Modern Steam Boilers have a high heat transfer rate: impurities in the feedwater can cause scale or chemical deposits to form and reduce the rate of heat transfer from the tube walls to the water, overheating the metal surfaces whilst reducing the steam output.
The maximum steam output and fuel efficiency of a boiler at any given pressure is governed by the rate at which heat can be supplied and transferred in the boiler.
Chemical deposits or scale inhibit or restrict heat transfer, boiler efficiency falls and the possibility of failure increases.
Boiler feedwater is treated to prevent scale forming on the heat transfer surfaces and to prevent water side corrosion. The treatment should be monitored and adjusted relative to the actual steam evaporation rate throughout the course of the day.
pH maintenance of the feed, boiler and condensate system is essential for corrosion control.
The boiler’s operational pH depends on the boiler pressure, system metals, feed water quality and type of chemical treatment in use and is generally dictated by the water’s p-Alkalinity.
For effective, economic boiler operation, close control of the boiler water pH is a necessity whichever way you do the maths.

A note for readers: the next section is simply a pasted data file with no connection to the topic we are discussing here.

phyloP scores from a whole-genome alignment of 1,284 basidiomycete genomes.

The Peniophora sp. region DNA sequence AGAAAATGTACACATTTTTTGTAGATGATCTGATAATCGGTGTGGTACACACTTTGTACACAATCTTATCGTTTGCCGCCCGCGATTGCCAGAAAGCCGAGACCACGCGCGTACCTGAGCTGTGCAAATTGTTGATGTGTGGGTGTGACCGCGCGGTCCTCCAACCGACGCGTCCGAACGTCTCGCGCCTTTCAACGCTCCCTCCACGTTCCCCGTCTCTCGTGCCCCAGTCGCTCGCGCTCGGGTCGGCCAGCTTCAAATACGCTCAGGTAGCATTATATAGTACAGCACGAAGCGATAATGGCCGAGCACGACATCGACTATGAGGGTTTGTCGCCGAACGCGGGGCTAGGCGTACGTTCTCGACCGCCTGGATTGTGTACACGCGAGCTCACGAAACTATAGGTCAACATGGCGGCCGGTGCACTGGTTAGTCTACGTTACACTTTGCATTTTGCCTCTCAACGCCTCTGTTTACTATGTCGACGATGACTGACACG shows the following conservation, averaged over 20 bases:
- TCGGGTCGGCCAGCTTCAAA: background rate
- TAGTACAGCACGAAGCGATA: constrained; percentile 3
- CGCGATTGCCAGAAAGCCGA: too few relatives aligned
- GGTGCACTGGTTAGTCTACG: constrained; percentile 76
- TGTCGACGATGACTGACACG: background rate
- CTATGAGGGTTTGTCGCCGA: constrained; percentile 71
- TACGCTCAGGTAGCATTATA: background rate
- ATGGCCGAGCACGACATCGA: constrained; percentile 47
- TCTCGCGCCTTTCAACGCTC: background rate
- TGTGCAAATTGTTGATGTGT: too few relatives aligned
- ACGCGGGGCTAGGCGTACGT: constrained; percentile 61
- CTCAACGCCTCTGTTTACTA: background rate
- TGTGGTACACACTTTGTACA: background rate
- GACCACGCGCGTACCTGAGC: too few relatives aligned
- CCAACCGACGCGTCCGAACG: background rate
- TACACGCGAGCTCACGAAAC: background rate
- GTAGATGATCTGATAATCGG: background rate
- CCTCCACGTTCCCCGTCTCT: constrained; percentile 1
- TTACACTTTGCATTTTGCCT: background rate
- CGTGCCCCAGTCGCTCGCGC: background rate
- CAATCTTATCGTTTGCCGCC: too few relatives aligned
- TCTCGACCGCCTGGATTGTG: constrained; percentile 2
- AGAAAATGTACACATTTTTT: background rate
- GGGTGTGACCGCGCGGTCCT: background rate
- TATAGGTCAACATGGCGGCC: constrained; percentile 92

The safe pH range for steam boilers is between 8.5pH & 12.7pH, whilst the recommended level is between 10.5pH & 12.0pH.
Boiler water with a pH of 10.5 contributes 12.6mg/l towards the boiler TDS, whilst at a pH of 12.0 it increases to 400mg/l and at 12.5pH the value is 1264.9 mg/l a 100 fold increase.
Take a 5T boiler, containing approximately 8,200 litres of water, the amount of caustic required to maintain a pH of 10.5 would be 0.7 litres whilst at 12.5pH that rises to 69.1 litres of caustic contributing 1264.9mg/l towards the boiler TDS level.
Controlling the pH towards the bottom end of the safe range significantly reduces the quantity of chemicals used and the effect the pH has on the boiler blowdown rate.
Stable pH levels are a prerequisite for accurate TDS control.